As another reference point, ranked San Diego as the 19th most congested city in the US. By comparison, they ranked New York City as the #1 most congested city in the US. Los Angeles was ranked as the 6th most congested city in the US, followed closely by San Francisco which was ranked #7. In my experience traffic in San Diego is moderate, and some of it can be avoided with a little planning.

San Diego Weather

Ask any San Diegan what they love most about living here and 90%+ will start with the weather. We have moderate temperatures throughout the year, minimal storms, and little humidity. The spread between highs and lows each day is very narrow – usually around 10 degrees. The result: year-round comfort and very little need for planning around the weather.

This image of a surfer walking in Ocean Beach gives a pretty typical glimpse of San Diego Weather.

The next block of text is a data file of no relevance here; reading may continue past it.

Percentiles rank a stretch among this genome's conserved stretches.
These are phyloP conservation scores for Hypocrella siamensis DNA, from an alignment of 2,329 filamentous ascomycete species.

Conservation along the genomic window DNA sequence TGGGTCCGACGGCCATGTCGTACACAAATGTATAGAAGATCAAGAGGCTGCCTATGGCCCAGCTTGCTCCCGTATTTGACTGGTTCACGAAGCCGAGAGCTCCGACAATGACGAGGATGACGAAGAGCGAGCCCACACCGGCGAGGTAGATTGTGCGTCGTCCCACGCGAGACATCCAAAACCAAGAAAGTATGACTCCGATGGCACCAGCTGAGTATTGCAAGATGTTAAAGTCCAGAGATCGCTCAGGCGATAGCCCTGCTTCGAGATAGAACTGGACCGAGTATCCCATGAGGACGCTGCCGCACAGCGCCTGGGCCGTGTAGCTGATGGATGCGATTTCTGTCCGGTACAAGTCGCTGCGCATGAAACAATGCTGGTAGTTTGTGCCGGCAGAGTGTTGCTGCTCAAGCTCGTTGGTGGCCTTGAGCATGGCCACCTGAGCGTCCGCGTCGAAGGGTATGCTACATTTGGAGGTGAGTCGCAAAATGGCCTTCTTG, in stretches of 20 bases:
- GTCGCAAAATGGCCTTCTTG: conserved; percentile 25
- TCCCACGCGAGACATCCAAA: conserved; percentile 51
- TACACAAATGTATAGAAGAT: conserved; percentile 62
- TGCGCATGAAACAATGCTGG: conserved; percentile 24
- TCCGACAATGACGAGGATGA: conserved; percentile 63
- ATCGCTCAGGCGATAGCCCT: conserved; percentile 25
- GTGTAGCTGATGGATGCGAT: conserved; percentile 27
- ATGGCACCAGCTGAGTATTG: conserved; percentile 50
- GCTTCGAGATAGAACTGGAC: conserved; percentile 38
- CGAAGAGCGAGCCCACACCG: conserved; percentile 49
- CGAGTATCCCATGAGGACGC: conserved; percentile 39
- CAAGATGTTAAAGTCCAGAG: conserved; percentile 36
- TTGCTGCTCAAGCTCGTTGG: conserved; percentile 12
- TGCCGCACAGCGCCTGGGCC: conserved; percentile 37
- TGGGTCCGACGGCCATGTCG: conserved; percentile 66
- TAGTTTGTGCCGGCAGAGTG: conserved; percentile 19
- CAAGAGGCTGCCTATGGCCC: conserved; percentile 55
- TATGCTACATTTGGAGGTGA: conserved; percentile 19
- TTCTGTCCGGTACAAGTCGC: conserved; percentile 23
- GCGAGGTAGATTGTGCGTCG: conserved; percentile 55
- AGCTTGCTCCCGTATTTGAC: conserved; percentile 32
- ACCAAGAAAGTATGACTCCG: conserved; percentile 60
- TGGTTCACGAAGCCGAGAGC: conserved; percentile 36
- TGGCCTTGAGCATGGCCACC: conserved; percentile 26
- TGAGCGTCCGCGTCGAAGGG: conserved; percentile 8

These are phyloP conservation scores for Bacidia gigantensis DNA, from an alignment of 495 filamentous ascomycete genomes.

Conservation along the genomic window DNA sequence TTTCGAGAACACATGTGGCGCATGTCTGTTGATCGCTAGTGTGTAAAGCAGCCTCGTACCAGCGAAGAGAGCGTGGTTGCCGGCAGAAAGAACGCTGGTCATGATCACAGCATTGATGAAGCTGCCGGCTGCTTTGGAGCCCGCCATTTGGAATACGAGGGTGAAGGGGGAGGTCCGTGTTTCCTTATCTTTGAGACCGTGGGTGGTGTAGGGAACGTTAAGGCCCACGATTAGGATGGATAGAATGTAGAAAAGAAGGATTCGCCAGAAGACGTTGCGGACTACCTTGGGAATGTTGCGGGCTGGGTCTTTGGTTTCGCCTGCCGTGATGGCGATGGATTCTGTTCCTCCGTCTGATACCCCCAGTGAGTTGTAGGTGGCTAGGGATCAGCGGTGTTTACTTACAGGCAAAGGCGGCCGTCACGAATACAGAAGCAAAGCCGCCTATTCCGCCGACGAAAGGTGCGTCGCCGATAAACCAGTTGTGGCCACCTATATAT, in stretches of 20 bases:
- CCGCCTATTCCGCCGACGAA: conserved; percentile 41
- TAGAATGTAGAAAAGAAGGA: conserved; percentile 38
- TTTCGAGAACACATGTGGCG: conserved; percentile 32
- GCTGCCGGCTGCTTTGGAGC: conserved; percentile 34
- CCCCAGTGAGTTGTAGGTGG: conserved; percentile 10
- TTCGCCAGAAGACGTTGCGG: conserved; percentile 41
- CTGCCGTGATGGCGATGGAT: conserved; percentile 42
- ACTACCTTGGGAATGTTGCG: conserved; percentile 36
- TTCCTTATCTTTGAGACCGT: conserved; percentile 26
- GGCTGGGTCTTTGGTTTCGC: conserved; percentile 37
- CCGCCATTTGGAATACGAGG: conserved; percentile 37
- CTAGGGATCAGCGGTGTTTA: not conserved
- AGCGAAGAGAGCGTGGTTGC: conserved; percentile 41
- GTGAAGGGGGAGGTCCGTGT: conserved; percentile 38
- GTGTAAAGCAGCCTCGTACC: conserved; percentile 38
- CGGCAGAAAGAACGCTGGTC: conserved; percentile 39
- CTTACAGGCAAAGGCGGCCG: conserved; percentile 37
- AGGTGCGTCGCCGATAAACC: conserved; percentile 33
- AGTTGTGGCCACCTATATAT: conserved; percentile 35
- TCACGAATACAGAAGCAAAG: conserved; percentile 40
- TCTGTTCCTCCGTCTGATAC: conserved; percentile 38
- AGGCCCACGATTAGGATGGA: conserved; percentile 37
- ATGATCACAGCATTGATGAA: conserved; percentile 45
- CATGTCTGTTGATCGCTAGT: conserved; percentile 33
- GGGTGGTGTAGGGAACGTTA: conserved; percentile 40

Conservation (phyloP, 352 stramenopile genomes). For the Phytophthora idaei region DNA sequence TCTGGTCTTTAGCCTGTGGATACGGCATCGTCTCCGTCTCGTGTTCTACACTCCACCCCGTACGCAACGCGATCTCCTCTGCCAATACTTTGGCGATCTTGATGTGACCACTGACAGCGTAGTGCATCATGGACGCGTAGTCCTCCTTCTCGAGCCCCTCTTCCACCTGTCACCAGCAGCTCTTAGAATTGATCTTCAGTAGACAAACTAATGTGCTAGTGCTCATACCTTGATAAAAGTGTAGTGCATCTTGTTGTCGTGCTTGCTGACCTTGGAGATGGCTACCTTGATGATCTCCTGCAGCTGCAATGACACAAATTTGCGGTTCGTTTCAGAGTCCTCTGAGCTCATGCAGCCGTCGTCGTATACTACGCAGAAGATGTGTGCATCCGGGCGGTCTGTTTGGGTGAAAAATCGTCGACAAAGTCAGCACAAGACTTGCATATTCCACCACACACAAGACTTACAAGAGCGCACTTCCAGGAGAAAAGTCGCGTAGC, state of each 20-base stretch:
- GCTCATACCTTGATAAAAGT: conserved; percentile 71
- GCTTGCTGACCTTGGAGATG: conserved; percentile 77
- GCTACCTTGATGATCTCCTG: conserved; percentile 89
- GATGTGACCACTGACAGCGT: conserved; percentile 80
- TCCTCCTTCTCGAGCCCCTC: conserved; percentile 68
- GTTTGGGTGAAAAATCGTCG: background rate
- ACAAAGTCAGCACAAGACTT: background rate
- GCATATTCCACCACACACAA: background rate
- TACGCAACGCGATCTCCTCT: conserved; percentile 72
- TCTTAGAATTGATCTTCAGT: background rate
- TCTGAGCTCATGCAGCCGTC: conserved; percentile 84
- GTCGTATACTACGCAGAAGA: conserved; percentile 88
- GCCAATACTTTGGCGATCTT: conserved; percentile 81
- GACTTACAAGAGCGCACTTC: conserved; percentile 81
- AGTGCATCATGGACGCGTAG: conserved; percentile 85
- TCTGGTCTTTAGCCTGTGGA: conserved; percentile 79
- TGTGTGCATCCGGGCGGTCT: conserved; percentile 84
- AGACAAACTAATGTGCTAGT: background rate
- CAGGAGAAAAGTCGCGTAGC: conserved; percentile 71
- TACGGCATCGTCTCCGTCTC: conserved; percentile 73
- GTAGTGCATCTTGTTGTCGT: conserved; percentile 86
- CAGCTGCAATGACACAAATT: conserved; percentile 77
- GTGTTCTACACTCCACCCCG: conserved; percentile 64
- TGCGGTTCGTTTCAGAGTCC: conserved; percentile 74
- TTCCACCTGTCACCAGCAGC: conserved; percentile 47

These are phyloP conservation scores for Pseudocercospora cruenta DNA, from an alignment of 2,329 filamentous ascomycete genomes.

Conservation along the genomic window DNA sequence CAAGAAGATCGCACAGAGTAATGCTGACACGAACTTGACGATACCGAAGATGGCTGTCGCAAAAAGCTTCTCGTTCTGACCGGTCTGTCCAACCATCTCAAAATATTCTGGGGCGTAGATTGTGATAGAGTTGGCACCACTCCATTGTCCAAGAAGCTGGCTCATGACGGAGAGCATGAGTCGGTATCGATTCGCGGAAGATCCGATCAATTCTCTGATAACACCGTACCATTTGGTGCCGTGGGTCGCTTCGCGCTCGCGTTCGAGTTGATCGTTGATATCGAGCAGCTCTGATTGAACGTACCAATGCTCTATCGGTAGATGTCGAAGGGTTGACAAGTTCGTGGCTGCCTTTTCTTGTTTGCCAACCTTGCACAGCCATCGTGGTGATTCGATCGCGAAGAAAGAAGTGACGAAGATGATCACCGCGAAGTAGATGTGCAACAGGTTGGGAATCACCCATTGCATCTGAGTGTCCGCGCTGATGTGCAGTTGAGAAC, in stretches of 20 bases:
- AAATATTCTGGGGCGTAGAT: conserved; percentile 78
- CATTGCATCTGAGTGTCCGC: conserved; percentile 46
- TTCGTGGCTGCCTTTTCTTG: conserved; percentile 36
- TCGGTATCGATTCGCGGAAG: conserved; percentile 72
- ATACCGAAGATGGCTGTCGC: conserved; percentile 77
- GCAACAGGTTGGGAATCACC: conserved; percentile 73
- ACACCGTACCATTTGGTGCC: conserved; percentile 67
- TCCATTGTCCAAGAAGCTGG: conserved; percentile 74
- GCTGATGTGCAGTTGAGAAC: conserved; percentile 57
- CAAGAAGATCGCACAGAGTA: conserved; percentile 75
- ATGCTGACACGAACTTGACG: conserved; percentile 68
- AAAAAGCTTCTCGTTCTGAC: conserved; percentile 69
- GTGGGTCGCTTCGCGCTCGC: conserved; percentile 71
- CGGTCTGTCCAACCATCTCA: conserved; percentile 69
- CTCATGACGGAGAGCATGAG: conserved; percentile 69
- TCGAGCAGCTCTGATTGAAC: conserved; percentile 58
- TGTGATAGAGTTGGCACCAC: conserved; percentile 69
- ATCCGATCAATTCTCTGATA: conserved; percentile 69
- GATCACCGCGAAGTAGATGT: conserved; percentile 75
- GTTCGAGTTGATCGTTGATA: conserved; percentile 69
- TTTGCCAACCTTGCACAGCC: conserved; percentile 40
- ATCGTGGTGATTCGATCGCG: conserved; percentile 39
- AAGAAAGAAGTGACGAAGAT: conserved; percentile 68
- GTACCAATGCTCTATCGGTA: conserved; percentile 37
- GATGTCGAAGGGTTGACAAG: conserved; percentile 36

San Diego Weather by Month

Chances are you are well aware the weather in San Diego is fantastic. That is especially true if you are close to the coast. Visitors sometimes do not realize that even relatively short distances inland can yield big differences in temperature. Generally, temperatures don’t get as hot or cold at the coast – the ocean has a moderating influence on our weather. The following San Diego weather by month averages are per NOAA:

MonthHigh/Low (F)Rain
January66/504 days
February66/514 days
March67/544 days
April69/562 days
May69/600 days
June72/620 days
July76/660 days
August77/670 days
September77/660 days
October74/611 day
November70/542 days
December66/494 days
Temperatures inland can vary significantly. It’s not unusual for inland/desert communities to be 15+ degrees warmer, and to have lows closer to freezing at night.

Current San Diego Weather


Reasons NOT to Move to San Diego

The biggest factor for most people would be our high cost of living. If you’re in a career that isn’t high paying in San Diego, or you want lower overhead, San Diego is probably not the city to move to.